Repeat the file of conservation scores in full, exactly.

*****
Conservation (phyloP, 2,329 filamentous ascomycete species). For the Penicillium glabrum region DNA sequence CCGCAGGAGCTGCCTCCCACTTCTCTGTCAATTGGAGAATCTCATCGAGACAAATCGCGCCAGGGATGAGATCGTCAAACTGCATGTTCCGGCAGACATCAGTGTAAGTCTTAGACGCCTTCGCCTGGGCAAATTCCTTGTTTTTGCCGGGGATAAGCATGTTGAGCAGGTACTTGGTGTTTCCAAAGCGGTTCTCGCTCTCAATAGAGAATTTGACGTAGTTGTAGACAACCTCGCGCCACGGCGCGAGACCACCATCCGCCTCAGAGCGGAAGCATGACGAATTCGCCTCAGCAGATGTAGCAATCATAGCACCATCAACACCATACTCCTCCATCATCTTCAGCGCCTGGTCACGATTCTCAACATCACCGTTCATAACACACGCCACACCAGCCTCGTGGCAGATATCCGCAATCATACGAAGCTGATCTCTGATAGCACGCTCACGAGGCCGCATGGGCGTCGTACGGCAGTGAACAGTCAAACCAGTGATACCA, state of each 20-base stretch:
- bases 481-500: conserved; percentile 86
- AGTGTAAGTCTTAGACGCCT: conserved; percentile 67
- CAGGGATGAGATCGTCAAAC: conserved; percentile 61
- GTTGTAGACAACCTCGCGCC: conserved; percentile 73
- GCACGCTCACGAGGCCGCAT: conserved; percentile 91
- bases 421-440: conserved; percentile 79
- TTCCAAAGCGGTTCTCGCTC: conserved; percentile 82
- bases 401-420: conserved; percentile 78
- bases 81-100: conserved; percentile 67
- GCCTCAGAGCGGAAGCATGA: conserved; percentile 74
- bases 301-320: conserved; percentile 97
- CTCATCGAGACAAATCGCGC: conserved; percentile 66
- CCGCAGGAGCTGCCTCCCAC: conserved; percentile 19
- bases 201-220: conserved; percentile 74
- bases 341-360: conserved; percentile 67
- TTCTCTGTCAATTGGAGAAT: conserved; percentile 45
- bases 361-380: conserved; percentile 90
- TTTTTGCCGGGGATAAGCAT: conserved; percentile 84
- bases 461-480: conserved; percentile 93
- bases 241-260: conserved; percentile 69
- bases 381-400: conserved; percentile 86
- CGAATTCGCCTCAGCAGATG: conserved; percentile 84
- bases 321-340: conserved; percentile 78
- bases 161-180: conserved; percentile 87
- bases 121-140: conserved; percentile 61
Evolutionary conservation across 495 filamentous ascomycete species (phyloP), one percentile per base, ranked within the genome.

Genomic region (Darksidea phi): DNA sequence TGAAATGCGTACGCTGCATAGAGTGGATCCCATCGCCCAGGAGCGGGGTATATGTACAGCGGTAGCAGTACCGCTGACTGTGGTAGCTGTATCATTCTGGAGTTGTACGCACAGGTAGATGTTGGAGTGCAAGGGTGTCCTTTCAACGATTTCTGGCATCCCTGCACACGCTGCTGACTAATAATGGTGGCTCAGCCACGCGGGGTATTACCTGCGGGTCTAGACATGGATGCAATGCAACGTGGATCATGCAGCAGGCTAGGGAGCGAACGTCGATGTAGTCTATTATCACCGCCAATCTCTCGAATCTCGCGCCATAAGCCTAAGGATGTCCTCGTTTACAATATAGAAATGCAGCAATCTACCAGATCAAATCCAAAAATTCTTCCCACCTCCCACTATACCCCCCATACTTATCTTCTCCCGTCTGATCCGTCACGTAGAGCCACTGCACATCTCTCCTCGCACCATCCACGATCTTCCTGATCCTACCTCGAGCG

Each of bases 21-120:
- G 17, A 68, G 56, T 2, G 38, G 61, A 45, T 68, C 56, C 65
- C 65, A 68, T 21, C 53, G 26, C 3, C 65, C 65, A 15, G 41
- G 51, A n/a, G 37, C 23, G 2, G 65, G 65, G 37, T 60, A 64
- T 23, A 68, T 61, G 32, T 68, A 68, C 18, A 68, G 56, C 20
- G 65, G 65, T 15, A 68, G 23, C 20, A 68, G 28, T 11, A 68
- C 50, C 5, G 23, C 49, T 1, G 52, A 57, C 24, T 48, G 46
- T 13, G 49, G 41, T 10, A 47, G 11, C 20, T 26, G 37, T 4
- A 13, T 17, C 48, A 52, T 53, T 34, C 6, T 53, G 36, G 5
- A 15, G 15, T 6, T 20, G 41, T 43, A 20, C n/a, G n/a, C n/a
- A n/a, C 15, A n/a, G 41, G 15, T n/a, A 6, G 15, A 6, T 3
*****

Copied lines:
Conservation (phyloP, 2,329 filamentous ascomycete species). For the Penicillium glabrum region DNA sequence CCGCAGGAGCTGCCTCCCACTTCTCTGTCAATTGGAGAATCTCATCGAGACAAATCGCGCCAGGGATGAGATCGTCAAACTGCATGTTCCGGCAGACATCAGTGTAAGTCTTAGACGCCTTCGCCTGGGCAAATTCCTTGTTTTTGCCGGGGATAAGCATGTTGAGCAGGTACTTGGTGTTTCCAAAGCGGTTCTCGCTCTCAATAGAGAATTTGACGTAGTTGTAGACAACCTCGCGCCACGGCGCGAGACCACCATCCGCCTCAGAGCGGAAGCATGACGAATTCGCCTCAGCAGATGTAGCAATCATAGCACCATCAACACCATACTCCTCCATCATCTTCAGCGCCTGGTCACGATTCTCAACATCACCGTTCATAACACACGCCACACCAGCCTCGTGGCAGATATCCGCAATCATACGAAGCTGATCTCTGATAGCACGCTCACGAGGCCGCATGGGCGTCGTACGGCAGTGAACAGTCAAACCAGTGATACCA, state of each 20-base stretch:
- bases 481-500: conserved; percentile 86
- AGTGTAAGTCTTAGACGCCT: conserved; percentile 67
- CAGGGATGAGATCGTCAAAC: conserved; percentile 61
- GTTGTAGACAACCTCGCGCC: conserved; percentile 73
- GCACGCTCACGAGGCCGCAT: conserved; percentile 91
- bases 421-440: conserved; percentile 79
- TTCCAAAGCGGTTCTCGCTC: conserved; percentile 82
- bases 401-420: conserved; percentile 78
- bases 81-100: conserved; percentile 67
- GCCTCAGAGCGGAAGCATGA: conserved; percentile 74
- bases 301-320: conserved; percentile 97
- CTCATCGAGACAAATCGCGC: conserved; percentile 66
- CCGCAGGAGCTGCCTCCCAC: conserved; percentile 19
- bases 201-220: conserved; percentile 74
- bases 341-360: conserved; percentile 67
- TTCTCTGTCAATTGGAGAAT: conserved; percentile 45
- bases 361-380: conserved; percentile 90
- TTTTTGCCGGGGATAAGCAT: conserved; percentile 84
- bases 461-480: conserved; percentile 93
- bases 241-260: conserved; percentile 69
- bases 381-400: conserved; percentile 86
- CGAATTCGCCTCAGCAGATG: conserved; percentile 84
- bases 321-340: conserved; percentile 78
- bases 161-180: conserved; percentile 87
- bases 121-140: conserved; percentile 61
Evolutionary conservation across 495 filamentous ascomycete species (phyloP), one percentile per base, ranked within the genome.

Genomic region (Darksidea phi): DNA sequence TGAAATGCGTACGCTGCATAGAGTGGATCCCATCGCCCAGGAGCGGGGTATATGTACAGCGGTAGCAGTACCGCTGACTGTGGTAGCTGTATCATTCTGGAGTTGTACGCACAGGTAGATGTTGGAGTGCAAGGGTGTCCTTTCAACGATTTCTGGCATCCCTGCACACGCTGCTGACTAATAATGGTGGCTCAGCCACGCGGGGTATTACCTGCGGGTCTAGACATGGATGCAATGCAACGTGGATCATGCAGCAGGCTAGGGAGCGAACGTCGATGTAGTCTATTATCACCGCCAATCTCTCGAATCTCGCGCCATAAGCCTAAGGATGTCCTCGTTTACAATATAGAAATGCAGCAATCTACCAGATCAAATCCAAAAATTCTTCCCACCTCCCACTATACCCCCCATACTTATCTTCTCCCGTCTGATCCGTCACGTAGAGCCACTGCACATCTCTCCTCGCACCATCCACGATCTTCCTGATCCTACCTCGAGCG

Each of bases 21-120:
- G 17, A 68, G 56, T 2, G 38, G 61, A 45, T 68, C 56, C 65
- C 65, A 68, T 21, C 53, G 26, C 3, C 65, C 65, A 15, G 41
- G 51, A n/a, G 37, C 23, G 2, G 65, G 65, G 37, T 60, A 64
- T 23, A 68, T 61, G 32, T 68, A 68, C 18, A 68, G 56, C 20
- G 65, G 65, T 15, A 68, G 23, C 20, A 68, G 28, T 11, A 68
- C 50, C 5, G 23, C 49, T 1, G 52, A 57, C 24, T 48, G 46
- T 13, G 49, G 41, T 10, A 47, G 11, C 20, T 26, G 37, T 4
- A 13, T 17, C 48, A 52, T 53, T 34, C 6, T 53, G 36, G 5
- A 15, G 15, T 6, T 20, G 41, T 43, A 20, C n/a, G n/a, C n/a
- A n/a, C 15, A n/a, G 41, G 15, T n/a, A 6, G 15, A 6, T 3